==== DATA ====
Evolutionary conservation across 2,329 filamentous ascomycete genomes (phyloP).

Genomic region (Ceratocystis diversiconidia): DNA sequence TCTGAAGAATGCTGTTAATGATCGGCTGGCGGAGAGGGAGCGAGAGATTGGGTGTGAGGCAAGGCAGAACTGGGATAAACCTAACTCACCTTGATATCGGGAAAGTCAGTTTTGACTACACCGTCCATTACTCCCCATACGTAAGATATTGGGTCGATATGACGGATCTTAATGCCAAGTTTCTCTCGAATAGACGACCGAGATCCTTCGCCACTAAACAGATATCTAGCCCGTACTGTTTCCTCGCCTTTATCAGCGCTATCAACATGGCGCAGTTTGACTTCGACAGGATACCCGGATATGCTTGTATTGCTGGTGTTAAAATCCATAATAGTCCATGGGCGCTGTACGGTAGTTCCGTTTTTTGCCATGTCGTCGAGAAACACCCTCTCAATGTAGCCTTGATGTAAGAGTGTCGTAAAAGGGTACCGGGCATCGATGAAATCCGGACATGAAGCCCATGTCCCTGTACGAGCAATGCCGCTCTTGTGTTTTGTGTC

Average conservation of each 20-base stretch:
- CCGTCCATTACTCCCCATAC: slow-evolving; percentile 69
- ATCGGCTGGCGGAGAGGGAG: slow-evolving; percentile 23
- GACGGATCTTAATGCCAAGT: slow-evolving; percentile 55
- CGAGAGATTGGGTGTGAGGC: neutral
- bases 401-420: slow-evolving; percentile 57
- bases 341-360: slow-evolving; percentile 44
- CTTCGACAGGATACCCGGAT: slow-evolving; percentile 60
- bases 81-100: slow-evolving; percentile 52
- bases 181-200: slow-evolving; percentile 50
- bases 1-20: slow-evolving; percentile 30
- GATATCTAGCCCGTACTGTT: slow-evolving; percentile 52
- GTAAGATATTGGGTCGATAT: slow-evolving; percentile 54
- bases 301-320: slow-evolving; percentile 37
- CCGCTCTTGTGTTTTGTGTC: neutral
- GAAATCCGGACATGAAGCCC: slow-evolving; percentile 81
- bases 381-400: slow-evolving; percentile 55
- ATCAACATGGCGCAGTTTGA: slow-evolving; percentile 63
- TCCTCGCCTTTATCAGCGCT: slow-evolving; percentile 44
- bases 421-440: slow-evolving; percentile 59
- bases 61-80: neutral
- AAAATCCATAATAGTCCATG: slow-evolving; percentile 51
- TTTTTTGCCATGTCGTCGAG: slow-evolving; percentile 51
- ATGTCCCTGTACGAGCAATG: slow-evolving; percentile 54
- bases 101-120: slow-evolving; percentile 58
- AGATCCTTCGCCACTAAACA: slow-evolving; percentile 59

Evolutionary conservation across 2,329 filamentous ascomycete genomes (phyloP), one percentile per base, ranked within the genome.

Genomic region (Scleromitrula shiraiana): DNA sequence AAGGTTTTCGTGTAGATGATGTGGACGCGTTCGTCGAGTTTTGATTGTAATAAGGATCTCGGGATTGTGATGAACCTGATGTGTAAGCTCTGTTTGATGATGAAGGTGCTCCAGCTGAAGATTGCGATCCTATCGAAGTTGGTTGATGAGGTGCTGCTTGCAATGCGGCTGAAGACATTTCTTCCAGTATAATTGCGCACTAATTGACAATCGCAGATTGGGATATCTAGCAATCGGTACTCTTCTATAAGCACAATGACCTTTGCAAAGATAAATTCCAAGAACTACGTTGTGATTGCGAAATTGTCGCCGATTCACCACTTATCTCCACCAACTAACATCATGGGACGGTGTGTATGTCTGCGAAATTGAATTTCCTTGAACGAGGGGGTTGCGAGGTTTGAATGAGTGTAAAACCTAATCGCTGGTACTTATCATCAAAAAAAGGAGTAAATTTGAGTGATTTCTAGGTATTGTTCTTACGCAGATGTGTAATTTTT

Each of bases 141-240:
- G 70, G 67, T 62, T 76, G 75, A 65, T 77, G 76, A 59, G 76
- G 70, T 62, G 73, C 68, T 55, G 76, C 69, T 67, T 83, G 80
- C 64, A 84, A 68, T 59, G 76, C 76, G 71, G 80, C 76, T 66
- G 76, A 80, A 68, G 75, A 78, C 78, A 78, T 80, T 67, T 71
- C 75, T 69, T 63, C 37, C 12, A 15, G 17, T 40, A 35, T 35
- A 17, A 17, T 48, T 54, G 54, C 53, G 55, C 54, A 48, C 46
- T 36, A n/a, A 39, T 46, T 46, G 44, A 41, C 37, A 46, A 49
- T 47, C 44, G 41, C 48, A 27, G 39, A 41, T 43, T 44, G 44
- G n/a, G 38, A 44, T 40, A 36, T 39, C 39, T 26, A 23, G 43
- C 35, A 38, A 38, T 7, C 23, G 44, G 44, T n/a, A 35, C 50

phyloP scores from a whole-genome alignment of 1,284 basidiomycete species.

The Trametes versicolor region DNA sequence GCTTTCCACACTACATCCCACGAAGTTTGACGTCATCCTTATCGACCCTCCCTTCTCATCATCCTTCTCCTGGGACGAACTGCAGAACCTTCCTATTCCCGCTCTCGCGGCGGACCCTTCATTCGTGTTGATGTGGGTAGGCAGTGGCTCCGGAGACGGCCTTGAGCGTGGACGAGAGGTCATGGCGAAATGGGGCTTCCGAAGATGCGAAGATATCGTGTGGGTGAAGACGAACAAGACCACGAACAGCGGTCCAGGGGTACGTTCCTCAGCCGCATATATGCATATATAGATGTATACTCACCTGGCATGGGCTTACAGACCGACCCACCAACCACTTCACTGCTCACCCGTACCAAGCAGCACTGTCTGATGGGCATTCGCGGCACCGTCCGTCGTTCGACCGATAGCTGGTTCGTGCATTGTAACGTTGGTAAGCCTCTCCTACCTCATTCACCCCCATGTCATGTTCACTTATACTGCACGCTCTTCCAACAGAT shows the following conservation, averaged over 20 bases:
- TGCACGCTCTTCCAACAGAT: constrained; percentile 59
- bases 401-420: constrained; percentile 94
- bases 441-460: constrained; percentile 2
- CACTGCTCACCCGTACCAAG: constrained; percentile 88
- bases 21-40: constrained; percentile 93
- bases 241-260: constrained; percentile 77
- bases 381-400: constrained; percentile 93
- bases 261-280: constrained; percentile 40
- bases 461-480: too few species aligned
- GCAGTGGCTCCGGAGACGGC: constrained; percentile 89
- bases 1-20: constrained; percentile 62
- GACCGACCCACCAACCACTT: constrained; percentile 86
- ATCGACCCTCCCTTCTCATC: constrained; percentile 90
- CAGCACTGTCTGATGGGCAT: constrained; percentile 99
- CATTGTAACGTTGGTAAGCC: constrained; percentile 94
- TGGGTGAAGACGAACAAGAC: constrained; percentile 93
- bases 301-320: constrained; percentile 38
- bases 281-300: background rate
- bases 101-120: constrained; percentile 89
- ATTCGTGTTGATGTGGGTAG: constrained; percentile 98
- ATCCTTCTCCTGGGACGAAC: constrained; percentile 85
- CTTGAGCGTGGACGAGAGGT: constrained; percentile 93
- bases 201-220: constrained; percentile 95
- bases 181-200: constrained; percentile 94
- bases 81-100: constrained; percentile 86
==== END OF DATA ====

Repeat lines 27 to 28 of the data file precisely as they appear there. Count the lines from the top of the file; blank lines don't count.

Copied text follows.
- bases 101-120: slow-evolving; percentile 58
- AGATCCTTCGCCACTAAACA: slow-evolving; percentile 59